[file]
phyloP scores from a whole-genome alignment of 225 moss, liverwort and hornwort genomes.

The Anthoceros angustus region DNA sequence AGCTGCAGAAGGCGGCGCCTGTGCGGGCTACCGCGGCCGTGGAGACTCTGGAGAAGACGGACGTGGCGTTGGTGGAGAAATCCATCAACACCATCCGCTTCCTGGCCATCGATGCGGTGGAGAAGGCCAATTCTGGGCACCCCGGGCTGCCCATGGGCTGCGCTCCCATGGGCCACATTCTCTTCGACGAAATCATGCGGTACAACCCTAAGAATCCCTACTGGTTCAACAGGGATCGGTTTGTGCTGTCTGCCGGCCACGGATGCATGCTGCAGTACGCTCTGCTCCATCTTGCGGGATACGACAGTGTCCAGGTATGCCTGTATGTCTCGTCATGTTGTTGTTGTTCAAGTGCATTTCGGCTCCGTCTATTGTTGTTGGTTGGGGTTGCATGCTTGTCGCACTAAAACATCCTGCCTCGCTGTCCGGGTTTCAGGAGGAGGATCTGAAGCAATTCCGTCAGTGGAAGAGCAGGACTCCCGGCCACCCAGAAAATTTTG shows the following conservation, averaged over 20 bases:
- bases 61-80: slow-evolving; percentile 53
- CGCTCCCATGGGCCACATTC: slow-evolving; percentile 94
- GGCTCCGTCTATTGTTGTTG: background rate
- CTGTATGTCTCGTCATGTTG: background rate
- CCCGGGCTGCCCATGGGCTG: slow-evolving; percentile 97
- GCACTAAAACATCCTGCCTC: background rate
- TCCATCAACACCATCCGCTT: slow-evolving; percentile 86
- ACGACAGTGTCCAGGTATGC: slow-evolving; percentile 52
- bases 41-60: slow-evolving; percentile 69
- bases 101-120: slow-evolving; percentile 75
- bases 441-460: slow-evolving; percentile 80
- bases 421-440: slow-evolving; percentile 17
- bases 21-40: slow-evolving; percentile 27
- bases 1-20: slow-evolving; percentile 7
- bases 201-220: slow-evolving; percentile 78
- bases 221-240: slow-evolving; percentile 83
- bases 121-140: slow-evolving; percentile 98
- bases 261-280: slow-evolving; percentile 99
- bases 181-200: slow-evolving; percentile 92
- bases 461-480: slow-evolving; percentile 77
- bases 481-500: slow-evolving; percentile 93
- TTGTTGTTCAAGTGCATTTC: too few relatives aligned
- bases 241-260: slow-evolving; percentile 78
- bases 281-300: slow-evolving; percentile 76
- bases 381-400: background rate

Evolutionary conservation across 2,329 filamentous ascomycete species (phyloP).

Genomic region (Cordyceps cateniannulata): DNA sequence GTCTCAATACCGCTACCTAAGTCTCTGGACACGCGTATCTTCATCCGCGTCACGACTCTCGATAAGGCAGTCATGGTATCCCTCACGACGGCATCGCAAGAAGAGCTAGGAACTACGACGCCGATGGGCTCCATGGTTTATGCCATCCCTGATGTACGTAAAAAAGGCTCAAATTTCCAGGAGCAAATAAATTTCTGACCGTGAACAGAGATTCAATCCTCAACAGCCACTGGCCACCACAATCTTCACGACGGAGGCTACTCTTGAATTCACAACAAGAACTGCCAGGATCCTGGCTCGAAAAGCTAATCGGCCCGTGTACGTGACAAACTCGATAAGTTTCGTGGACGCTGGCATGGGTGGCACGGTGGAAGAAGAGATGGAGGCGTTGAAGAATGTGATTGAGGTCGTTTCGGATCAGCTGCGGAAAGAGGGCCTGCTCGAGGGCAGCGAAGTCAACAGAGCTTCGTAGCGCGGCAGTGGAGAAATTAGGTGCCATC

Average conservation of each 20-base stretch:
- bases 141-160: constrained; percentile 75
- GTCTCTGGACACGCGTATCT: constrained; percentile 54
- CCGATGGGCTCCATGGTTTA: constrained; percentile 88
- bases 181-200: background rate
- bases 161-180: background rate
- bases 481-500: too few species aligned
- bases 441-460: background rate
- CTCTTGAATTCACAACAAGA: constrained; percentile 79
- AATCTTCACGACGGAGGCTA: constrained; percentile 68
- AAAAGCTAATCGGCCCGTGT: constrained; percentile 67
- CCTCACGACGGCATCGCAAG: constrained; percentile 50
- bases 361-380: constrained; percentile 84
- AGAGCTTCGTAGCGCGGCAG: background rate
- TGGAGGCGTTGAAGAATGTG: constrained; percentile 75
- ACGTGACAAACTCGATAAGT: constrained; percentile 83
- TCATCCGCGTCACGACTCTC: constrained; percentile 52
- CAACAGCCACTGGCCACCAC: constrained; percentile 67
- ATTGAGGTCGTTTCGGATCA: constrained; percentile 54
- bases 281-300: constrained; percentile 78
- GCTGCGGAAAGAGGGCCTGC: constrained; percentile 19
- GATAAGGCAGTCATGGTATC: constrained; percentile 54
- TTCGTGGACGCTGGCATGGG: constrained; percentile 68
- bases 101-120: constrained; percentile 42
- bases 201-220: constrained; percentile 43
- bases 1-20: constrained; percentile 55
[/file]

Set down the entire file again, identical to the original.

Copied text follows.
phyloP scores from a whole-genome alignment of 225 moss, liverwort and hornwort genomes.

The Anthoceros angustus region DNA sequence AGCTGCAGAAGGCGGCGCCTGTGCGGGCTACCGCGGCCGTGGAGACTCTGGAGAAGACGGACGTGGCGTTGGTGGAGAAATCCATCAACACCATCCGCTTCCTGGCCATCGATGCGGTGGAGAAGGCCAATTCTGGGCACCCCGGGCTGCCCATGGGCTGCGCTCCCATGGGCCACATTCTCTTCGACGAAATCATGCGGTACAACCCTAAGAATCCCTACTGGTTCAACAGGGATCGGTTTGTGCTGTCTGCCGGCCACGGATGCATGCTGCAGTACGCTCTGCTCCATCTTGCGGGATACGACAGTGTCCAGGTATGCCTGTATGTCTCGTCATGTTGTTGTTGTTCAAGTGCATTTCGGCTCCGTCTATTGTTGTTGGTTGGGGTTGCATGCTTGTCGCACTAAAACATCCTGCCTCGCTGTCCGGGTTTCAGGAGGAGGATCTGAAGCAATTCCGTCAGTGGAAGAGCAGGACTCCCGGCCACCCAGAAAATTTTG shows the following conservation, averaged over 20 bases:
- bases 61-80: slow-evolving; percentile 53
- CGCTCCCATGGGCCACATTC: slow-evolving; percentile 94
- GGCTCCGTCTATTGTTGTTG: background rate
- CTGTATGTCTCGTCATGTTG: background rate
- CCCGGGCTGCCCATGGGCTG: slow-evolving; percentile 97
- GCACTAAAACATCCTGCCTC: background rate
- TCCATCAACACCATCCGCTT: slow-evolving; percentile 86
- ACGACAGTGTCCAGGTATGC: slow-evolving; percentile 52
- bases 41-60: slow-evolving; percentile 69
- bases 101-120: slow-evolving; percentile 75
- bases 441-460: slow-evolving; percentile 80
- bases 421-440: slow-evolving; percentile 17
- bases 21-40: slow-evolving; percentile 27
- bases 1-20: slow-evolving; percentile 7
- bases 201-220: slow-evolving; percentile 78
- bases 221-240: slow-evolving; percentile 83
- bases 121-140: slow-evolving; percentile 98
- bases 261-280: slow-evolving; percentile 99
- bases 181-200: slow-evolving; percentile 92
- bases 461-480: slow-evolving; percentile 77
- bases 481-500: slow-evolving; percentile 93
- TTGTTGTTCAAGTGCATTTC: too few relatives aligned
- bases 241-260: slow-evolving; percentile 78
- bases 281-300: slow-evolving; percentile 76
- bases 381-400: background rate

Evolutionary conservation across 2,329 filamentous ascomycete species (phyloP).

Genomic region (Cordyceps cateniannulata): DNA sequence GTCTCAATACCGCTACCTAAGTCTCTGGACACGCGTATCTTCATCCGCGTCACGACTCTCGATAAGGCAGTCATGGTATCCCTCACGACGGCATCGCAAGAAGAGCTAGGAACTACGACGCCGATGGGCTCCATGGTTTATGCCATCCCTGATGTACGTAAAAAAGGCTCAAATTTCCAGGAGCAAATAAATTTCTGACCGTGAACAGAGATTCAATCCTCAACAGCCACTGGCCACCACAATCTTCACGACGGAGGCTACTCTTGAATTCACAACAAGAACTGCCAGGATCCTGGCTCGAAAAGCTAATCGGCCCGTGTACGTGACAAACTCGATAAGTTTCGTGGACGCTGGCATGGGTGGCACGGTGGAAGAAGAGATGGAGGCGTTGAAGAATGTGATTGAGGTCGTTTCGGATCAGCTGCGGAAAGAGGGCCTGCTCGAGGGCAGCGAAGTCAACAGAGCTTCGTAGCGCGGCAGTGGAGAAATTAGGTGCCATC

Average conservation of each 20-base stretch:
- bases 141-160: constrained; percentile 75
- GTCTCTGGACACGCGTATCT: constrained; percentile 54
- CCGATGGGCTCCATGGTTTA: constrained; percentile 88
- bases 181-200: background rate
- bases 161-180: background rate
- bases 481-500: too few species aligned
- bases 441-460: background rate
- CTCTTGAATTCACAACAAGA: constrained; percentile 79
- AATCTTCACGACGGAGGCTA: constrained; percentile 68
- AAAAGCTAATCGGCCCGTGT: constrained; percentile 67
- CCTCACGACGGCATCGCAAG: constrained; percentile 50
- bases 361-380: constrained; percentile 84
- AGAGCTTCGTAGCGCGGCAG: background rate
- TGGAGGCGTTGAAGAATGTG: constrained; percentile 75
- ACGTGACAAACTCGATAAGT: constrained; percentile 83
- TCATCCGCGTCACGACTCTC: constrained; percentile 52
- CAACAGCCACTGGCCACCAC: constrained; percentile 67
- ATTGAGGTCGTTTCGGATCA: constrained; percentile 54
- bases 281-300: constrained; percentile 78
- GCTGCGGAAAGAGGGCCTGC: constrained; percentile 19
- GATAAGGCAGTCATGGTATC: constrained; percentile 54
- TTCGTGGACGCTGGCATGGG: constrained; percentile 68
- bases 101-120: constrained; percentile 42
- bases 201-220: constrained; percentile 43
- bases 1-20: constrained; percentile 55